Terence: Let’s first define what we mean by queer. This usually means outside of binary gender and/or someone who is attracted to the same sex—what’s commonly referred to as LGBT+. Feel free to supply your own definition.
As for what we mean by AI, let’s go with “mechanical or non-biological autonomous being.” That’s probably wide enough—but do please suggest better definitions.
So is a gay/lesbian robot one who is attracted to other robots? Or to humans with a similar gender? Let’s go with yes to all of the above.
Wait. Do robots have gender?
Humans love categorising things – especially inanimate objects. Some languages divide every noun into male a female. Why? Humans gonna human.
The Gendered AI series looks at sci-fi movies and television to see how Hollywood treats AI of different gender presentations. For example, are female AIs given a certain type of body more than male AIs? Are certain AI genders more subservient? What genders are the masters of AI? This particular post is about gender and subservience. If you haven’t read the series intro, related subservience distributions, or correlations 101 posts, I recommend you read them first. As always, check out the live Google sheet for the most recent data.
Recall from the distributions post that subservience is cruder than we would like. Part of what we’re interested in is the social subservience: specifically whether female-presenting AI more often demur or take a deferential, submissive tone. The measurements I show here are more coarse than that, because the nuanced measurements are very open to debate, and can change over the course of a show. What I felt confident about tagging was first free-willed vs. subservient; and then, for those that had to obey a master, whether they could only act as instructed (slavish), whether they seemed to register and resist their servitude (reluctant) or not (improvisational). Still, even with the crude metric, there’s stuff to see.
What do we see when we look at the correlations of gender and subservience? First up, the trinary chart, and what it tells us.
The numbers are small here, at a max of 4.1% away from perfect, but we can still note the differences.
If it is free-willed, it is slightly more likely to be male than female, and male much more than other.
If it has a master, but free to improvise actions within constraints and orders, it is more likely to be other than male: ungendered (the majority), multi-gendered, or genderfluid.
Female-presenting AI do not appear to have significant disproportions of subservience. Those pink bars are all pretty small, all hovering near perfect distribution, and the one place they’re not, that is, slavish obedience, they’re less represented. Those characters tend to have a machine embodiment and therefore no gender, but it still means there is no bias toward or against female-presenting AIs in this correlation.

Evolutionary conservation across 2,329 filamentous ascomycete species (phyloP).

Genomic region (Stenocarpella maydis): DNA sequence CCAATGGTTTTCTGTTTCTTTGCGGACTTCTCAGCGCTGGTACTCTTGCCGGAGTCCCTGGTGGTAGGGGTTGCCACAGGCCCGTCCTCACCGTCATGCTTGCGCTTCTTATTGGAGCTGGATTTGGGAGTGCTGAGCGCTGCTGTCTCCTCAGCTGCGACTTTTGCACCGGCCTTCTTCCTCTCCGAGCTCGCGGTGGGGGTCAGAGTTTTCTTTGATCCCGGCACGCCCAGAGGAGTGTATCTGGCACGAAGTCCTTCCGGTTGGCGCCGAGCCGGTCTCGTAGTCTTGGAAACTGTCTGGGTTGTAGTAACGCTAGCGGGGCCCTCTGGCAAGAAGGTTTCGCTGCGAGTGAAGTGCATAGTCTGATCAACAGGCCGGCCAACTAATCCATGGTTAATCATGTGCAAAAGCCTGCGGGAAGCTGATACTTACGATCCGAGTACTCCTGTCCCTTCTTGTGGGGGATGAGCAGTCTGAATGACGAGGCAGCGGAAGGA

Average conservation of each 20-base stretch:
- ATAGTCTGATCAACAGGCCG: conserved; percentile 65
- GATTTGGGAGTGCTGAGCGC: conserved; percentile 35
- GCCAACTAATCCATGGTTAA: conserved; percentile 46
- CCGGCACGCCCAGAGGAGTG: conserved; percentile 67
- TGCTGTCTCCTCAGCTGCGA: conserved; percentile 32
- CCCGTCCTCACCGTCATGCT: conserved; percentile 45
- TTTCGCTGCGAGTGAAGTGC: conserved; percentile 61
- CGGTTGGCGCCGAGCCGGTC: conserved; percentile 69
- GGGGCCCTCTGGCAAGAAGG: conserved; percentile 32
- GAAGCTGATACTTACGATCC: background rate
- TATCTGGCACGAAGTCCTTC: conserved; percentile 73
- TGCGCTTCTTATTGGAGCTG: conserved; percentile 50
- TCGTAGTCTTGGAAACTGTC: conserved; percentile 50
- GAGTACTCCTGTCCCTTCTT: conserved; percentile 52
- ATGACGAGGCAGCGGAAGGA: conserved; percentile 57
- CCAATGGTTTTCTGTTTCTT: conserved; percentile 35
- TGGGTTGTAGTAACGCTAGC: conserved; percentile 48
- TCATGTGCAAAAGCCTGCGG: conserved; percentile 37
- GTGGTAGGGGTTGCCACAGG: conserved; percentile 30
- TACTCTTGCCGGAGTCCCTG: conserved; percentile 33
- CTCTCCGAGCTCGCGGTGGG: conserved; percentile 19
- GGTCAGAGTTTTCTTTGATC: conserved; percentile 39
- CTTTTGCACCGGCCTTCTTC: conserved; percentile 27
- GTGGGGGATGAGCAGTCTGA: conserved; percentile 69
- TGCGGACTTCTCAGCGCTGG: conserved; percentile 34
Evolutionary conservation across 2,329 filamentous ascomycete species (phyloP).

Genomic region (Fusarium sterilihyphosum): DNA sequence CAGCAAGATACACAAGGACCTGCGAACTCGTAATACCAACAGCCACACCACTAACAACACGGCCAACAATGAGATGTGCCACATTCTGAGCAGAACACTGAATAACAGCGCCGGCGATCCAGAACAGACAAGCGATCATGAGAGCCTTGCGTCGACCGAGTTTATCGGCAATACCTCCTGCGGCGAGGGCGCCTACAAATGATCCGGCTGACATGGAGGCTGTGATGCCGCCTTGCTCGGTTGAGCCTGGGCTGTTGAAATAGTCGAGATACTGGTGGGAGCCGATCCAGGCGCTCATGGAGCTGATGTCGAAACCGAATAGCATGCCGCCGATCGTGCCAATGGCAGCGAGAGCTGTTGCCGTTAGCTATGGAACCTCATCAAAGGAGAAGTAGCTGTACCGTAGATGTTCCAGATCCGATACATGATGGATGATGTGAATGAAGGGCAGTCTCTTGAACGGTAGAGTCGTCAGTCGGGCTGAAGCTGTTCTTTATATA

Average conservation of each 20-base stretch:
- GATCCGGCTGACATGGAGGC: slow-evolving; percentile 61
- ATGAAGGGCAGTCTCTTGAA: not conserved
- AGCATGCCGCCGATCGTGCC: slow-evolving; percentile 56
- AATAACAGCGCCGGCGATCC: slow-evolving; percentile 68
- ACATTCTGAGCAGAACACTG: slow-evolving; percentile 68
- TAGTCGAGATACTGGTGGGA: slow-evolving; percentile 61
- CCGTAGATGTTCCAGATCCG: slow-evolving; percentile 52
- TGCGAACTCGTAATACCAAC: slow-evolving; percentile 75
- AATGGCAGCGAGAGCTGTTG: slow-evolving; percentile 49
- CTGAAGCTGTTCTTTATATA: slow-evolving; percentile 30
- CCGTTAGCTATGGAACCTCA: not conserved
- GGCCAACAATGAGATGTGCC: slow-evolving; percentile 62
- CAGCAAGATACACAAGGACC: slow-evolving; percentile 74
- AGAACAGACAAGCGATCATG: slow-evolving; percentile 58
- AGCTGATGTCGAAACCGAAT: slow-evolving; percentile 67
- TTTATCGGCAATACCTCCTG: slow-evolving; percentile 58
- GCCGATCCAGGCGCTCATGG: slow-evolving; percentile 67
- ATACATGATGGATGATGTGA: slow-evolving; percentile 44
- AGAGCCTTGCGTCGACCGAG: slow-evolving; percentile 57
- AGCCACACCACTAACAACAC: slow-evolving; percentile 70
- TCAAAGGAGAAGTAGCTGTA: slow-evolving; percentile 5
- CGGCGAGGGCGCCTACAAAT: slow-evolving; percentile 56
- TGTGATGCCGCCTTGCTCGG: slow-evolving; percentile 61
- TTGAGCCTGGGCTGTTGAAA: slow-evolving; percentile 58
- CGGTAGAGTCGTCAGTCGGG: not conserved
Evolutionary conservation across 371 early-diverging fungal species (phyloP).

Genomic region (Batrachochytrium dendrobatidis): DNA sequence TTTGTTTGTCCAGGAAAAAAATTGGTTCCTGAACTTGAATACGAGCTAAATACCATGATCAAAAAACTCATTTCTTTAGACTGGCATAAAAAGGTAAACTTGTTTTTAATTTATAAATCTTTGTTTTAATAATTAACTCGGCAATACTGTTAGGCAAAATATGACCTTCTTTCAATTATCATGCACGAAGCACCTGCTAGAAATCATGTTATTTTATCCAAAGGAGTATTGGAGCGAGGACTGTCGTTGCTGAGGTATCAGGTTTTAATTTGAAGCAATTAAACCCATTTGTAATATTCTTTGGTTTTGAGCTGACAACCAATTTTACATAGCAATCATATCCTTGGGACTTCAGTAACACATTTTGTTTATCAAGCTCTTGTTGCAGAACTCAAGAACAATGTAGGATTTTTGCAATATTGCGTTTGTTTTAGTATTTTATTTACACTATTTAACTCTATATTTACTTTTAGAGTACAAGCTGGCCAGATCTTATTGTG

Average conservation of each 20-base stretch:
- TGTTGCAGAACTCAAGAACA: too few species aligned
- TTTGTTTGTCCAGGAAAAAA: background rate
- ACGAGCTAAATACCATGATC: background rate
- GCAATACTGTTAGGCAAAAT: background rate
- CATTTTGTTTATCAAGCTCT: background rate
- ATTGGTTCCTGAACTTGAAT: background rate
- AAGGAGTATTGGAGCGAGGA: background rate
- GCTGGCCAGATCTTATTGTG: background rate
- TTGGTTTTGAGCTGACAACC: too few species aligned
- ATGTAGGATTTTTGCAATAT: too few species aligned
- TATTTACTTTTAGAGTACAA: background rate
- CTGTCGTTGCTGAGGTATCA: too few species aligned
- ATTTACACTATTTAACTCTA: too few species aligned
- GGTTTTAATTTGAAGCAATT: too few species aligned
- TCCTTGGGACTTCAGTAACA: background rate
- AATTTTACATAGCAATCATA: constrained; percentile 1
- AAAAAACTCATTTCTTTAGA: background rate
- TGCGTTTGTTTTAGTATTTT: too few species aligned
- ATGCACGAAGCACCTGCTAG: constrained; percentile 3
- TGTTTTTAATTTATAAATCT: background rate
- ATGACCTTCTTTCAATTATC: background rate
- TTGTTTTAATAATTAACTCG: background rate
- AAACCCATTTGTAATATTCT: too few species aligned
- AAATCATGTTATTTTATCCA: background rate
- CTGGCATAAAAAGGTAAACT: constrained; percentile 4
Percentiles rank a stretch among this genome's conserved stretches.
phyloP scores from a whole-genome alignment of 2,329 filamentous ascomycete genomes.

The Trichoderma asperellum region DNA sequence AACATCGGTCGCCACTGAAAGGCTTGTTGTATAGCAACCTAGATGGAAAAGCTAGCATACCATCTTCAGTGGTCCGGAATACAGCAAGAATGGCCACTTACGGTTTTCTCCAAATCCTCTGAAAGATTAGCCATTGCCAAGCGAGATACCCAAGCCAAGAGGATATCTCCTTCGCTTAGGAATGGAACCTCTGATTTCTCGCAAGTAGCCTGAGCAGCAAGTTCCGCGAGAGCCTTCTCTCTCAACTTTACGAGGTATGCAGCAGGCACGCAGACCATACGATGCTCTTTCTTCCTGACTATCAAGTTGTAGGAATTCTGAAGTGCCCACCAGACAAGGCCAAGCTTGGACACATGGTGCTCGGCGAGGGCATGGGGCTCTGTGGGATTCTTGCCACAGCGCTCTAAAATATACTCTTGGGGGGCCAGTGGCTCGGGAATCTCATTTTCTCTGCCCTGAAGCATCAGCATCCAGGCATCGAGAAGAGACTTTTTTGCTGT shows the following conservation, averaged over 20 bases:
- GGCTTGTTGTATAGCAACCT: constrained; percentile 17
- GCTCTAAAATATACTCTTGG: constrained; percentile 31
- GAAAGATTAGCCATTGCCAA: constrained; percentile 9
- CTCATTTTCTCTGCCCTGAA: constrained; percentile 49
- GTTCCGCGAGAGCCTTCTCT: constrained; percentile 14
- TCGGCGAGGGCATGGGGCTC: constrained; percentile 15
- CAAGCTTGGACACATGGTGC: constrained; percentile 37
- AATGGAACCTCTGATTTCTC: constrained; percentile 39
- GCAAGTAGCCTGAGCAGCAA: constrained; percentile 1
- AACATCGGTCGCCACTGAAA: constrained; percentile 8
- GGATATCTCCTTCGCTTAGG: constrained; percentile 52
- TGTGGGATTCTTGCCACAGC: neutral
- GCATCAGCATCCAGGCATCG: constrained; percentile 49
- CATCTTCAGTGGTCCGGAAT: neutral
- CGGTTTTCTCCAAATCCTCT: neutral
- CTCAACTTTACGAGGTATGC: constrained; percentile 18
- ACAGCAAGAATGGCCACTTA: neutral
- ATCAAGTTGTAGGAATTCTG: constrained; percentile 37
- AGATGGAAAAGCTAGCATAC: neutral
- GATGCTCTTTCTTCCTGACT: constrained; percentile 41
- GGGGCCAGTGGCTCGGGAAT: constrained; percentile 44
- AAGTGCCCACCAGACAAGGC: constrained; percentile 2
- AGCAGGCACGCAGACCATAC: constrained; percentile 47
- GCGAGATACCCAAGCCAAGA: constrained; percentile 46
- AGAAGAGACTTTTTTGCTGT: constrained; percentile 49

Now this probably breaks your gut sense of what you’ve seen in shows. What about Ex Machina! What about Maria! What about Ship’s computer in Star Trek? What about…? I’m not sure what to tell you, as these results thwart my expectations as well. But these are the numbers. It may just be that those examples of subservient female sci-fi AIs stand out for us more, given oppressive norms in the real world.
There’s not a lot more to be pulled from the detailed view of the data, either.
Note that the examples of characters with reluctant obedience to a master are dominated by the unfortunate, neurocloned crew of the U.S.S. Callister from Black Mirror. (Each of whom are reluctantly subservient.) Other than that example, there are three female-presenting characters and one male-presenting character. We would have more confidence in the results with a bigger sample size.
The Gendered AI series looks at sci-fi movies and television to see how Hollywood treats AI of different gender presentations. For example, are female AIs given a certain type of body more than male AIs? Are certain AI genders more subservient? What genders are the masters of AI? This particular post is about gender and embodiment. If you haven’t read the series intro, related embodiment distributions, or correlations 101 posts, I recommend you read them first. As always, check out the live Google sheet for the most recent data.
What do we see when we look at the correlations of gender and embodiment? First up, the overly-binary chart, and what it tells us.
I see three big takeaways.
When AI appears indistinguishable from human, it is female significantly more often than male. When AI presents as female, it is much more likely to be embodied as indistinguishable from a human than an anthropomorphic or mechanical robot. Hollywood likes its female-presenting AIs to be human-like.
Anthropomorphic robots are more likely to be male than female. Hollywood likes its male-presenting AIs to be anthropomorphic robots.
If an AI is mechanical, it is more likely to be “other.” (Having no gender, multiple genders, or genderfluid.)